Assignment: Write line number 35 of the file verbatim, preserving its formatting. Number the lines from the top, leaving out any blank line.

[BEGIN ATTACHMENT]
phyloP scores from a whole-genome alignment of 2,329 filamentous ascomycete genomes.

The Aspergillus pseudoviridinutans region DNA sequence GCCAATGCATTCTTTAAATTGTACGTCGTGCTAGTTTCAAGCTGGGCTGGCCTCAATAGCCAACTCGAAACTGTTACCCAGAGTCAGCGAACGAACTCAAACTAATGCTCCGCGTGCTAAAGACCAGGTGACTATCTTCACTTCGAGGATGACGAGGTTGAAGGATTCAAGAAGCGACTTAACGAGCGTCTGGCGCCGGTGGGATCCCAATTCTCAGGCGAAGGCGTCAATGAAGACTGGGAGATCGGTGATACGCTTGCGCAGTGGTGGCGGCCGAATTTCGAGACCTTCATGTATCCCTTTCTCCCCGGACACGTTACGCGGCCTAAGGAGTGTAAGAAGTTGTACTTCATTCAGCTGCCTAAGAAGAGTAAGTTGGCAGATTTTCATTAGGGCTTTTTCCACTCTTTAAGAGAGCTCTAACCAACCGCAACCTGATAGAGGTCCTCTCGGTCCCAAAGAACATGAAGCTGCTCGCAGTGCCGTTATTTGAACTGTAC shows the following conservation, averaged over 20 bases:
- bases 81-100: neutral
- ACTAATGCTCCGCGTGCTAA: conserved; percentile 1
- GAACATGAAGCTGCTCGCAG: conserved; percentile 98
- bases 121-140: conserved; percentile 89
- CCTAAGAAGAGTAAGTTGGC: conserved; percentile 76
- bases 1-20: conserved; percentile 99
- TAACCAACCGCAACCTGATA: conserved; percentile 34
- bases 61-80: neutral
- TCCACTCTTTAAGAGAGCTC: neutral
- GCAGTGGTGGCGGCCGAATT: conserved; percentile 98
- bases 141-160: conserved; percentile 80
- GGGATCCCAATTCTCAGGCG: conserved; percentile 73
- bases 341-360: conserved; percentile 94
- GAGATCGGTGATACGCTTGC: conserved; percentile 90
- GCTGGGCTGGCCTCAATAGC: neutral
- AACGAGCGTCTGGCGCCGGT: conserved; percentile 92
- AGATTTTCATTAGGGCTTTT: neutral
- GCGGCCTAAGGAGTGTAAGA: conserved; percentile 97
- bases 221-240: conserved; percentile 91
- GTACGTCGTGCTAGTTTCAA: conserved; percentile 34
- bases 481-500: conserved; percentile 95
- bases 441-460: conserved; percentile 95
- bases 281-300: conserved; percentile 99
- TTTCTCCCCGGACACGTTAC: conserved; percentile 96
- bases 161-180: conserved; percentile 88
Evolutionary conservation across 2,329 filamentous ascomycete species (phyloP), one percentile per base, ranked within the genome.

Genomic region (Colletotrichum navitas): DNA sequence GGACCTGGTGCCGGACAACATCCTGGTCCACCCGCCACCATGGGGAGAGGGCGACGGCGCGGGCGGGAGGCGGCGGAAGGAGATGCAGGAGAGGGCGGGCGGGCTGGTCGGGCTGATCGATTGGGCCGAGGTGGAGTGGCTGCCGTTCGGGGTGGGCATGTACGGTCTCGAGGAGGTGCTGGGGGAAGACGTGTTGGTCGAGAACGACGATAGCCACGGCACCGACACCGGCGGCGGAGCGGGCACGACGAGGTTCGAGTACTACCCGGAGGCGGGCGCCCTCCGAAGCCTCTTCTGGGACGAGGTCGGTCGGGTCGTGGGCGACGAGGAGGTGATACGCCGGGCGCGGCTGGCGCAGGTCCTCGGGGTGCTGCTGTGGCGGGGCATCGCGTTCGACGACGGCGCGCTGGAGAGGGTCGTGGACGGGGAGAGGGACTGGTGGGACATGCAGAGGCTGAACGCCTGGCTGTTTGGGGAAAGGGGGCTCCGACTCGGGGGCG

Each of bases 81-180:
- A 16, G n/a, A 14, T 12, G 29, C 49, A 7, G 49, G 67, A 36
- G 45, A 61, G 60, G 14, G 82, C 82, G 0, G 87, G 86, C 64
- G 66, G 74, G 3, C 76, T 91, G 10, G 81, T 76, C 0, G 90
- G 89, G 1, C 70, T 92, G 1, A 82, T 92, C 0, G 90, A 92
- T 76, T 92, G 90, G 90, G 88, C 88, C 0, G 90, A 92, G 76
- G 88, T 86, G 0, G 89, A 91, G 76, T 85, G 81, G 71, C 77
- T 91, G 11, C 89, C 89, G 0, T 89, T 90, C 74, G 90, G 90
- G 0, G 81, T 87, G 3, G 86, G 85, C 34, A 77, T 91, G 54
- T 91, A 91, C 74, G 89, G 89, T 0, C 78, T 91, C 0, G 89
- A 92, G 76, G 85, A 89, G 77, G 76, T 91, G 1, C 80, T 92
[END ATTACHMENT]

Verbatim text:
- T 76, T 92, G 90, G 90, G 88, C 88, C 0, G 90, A 92, G 76